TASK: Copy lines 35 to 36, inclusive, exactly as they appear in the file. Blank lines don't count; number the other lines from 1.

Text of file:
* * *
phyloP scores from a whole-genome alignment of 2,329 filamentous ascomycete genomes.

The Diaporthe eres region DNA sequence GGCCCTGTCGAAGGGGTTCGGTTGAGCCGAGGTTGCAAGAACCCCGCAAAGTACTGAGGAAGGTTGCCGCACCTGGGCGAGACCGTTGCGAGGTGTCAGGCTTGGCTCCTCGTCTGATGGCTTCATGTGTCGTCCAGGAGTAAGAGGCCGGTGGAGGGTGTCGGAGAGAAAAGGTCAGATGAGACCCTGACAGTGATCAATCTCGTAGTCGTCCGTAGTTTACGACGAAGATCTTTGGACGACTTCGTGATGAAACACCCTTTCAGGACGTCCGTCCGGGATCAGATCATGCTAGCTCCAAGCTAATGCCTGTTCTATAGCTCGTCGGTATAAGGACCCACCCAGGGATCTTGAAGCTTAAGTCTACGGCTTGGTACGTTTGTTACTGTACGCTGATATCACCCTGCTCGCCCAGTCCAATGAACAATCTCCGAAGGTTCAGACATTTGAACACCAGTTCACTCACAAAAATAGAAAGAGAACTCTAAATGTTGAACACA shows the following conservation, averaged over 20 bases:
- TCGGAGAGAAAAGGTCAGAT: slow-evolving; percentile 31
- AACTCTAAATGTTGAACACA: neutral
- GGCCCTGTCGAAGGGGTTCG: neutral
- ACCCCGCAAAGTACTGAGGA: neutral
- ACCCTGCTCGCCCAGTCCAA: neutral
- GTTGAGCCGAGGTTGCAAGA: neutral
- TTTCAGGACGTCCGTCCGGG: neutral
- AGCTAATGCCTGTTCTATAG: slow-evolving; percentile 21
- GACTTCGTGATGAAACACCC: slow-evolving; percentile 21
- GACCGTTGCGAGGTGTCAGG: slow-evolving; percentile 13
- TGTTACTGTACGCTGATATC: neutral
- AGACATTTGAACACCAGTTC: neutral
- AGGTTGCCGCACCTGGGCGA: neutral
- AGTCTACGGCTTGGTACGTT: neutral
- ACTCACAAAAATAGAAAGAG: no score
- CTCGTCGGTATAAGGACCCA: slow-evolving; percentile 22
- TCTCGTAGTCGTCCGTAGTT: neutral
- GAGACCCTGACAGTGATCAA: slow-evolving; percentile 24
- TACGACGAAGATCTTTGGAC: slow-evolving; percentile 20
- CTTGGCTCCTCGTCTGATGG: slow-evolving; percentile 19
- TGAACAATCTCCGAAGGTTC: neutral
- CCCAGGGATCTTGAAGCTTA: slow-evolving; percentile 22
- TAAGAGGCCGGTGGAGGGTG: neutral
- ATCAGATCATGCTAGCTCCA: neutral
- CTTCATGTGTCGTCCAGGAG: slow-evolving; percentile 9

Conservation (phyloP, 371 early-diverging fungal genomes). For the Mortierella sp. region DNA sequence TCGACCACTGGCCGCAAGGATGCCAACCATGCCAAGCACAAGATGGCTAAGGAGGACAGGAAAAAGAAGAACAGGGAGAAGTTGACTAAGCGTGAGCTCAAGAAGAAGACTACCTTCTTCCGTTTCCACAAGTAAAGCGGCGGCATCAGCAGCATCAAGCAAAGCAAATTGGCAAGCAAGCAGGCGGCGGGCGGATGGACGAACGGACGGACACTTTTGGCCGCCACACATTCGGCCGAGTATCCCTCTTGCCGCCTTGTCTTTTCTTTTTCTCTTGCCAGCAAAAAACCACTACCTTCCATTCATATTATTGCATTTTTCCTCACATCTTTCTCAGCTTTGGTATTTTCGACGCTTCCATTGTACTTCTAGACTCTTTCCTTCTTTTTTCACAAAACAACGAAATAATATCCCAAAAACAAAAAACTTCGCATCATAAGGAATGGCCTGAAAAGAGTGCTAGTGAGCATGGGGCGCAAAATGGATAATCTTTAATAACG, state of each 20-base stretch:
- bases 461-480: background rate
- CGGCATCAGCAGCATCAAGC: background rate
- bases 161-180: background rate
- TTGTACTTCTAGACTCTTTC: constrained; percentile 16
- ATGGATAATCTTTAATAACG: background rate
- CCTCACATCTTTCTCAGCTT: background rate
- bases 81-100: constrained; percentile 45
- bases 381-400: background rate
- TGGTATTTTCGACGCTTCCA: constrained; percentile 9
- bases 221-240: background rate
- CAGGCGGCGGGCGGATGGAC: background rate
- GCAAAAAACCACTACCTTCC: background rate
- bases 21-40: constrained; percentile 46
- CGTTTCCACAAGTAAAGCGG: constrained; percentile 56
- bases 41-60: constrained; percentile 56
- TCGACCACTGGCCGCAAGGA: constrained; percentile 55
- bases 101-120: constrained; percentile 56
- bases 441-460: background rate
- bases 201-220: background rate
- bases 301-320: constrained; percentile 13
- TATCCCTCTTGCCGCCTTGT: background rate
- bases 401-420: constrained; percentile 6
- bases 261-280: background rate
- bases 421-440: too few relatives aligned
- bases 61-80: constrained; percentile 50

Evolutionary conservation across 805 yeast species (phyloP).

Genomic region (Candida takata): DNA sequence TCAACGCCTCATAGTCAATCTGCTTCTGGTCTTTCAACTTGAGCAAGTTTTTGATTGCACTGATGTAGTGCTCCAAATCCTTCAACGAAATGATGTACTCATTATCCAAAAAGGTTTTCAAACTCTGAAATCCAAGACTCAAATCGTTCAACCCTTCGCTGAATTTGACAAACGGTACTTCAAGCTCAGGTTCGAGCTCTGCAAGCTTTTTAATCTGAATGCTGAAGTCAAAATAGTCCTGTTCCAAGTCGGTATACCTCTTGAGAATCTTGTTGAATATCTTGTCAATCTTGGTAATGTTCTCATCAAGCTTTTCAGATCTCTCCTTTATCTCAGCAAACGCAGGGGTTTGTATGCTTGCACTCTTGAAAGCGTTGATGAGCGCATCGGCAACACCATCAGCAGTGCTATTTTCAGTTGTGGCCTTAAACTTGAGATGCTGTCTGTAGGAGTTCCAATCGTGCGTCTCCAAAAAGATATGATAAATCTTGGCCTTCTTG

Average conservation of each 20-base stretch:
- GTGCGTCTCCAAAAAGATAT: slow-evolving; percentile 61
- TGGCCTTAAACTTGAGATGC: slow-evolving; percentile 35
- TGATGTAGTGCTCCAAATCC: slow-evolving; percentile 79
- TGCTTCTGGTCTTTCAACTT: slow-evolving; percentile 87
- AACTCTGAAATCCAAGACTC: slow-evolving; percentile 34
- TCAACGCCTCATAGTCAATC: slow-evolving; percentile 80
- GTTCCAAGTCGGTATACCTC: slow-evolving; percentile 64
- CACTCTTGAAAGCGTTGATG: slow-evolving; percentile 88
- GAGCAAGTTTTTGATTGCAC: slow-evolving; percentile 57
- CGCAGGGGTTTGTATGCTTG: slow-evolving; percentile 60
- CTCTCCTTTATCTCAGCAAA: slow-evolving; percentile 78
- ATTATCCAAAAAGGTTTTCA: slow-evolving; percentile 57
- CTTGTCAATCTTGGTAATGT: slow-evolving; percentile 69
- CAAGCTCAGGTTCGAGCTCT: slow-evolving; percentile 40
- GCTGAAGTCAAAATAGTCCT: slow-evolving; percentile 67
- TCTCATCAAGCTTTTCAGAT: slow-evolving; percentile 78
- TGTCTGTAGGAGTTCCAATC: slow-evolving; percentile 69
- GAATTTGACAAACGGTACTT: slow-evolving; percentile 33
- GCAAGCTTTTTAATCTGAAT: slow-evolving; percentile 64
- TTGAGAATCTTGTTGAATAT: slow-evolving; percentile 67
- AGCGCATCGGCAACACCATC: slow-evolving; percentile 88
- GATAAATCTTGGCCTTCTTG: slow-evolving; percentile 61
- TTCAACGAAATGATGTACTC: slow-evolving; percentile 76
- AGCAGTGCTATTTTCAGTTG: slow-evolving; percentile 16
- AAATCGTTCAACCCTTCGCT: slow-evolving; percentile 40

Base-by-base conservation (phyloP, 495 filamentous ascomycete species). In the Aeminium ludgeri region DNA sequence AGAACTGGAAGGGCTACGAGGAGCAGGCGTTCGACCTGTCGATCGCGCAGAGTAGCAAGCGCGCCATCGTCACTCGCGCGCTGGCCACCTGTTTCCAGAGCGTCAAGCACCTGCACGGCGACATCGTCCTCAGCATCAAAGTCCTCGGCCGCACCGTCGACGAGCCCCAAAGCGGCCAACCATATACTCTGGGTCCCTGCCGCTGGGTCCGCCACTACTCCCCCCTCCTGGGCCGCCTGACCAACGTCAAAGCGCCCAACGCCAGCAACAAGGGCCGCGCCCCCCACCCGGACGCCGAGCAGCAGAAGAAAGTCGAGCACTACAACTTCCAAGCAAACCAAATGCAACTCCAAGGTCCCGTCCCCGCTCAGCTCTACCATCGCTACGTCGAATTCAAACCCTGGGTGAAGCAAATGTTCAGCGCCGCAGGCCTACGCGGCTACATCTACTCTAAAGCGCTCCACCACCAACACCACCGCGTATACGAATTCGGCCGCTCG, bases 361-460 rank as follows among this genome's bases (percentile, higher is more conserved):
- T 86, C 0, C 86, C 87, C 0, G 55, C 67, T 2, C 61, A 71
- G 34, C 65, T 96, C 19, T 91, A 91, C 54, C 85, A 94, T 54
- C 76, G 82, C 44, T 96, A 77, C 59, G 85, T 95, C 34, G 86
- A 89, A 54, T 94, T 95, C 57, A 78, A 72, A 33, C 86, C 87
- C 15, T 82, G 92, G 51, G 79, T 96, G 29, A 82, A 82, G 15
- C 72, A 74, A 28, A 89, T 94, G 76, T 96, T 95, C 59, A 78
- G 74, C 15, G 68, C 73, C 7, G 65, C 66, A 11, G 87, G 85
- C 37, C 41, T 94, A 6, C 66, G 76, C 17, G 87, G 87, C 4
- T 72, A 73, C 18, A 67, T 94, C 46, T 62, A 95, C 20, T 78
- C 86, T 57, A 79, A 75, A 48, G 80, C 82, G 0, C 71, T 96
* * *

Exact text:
- bases 81-100: constrained; percentile 45
- bases 381-400: background rate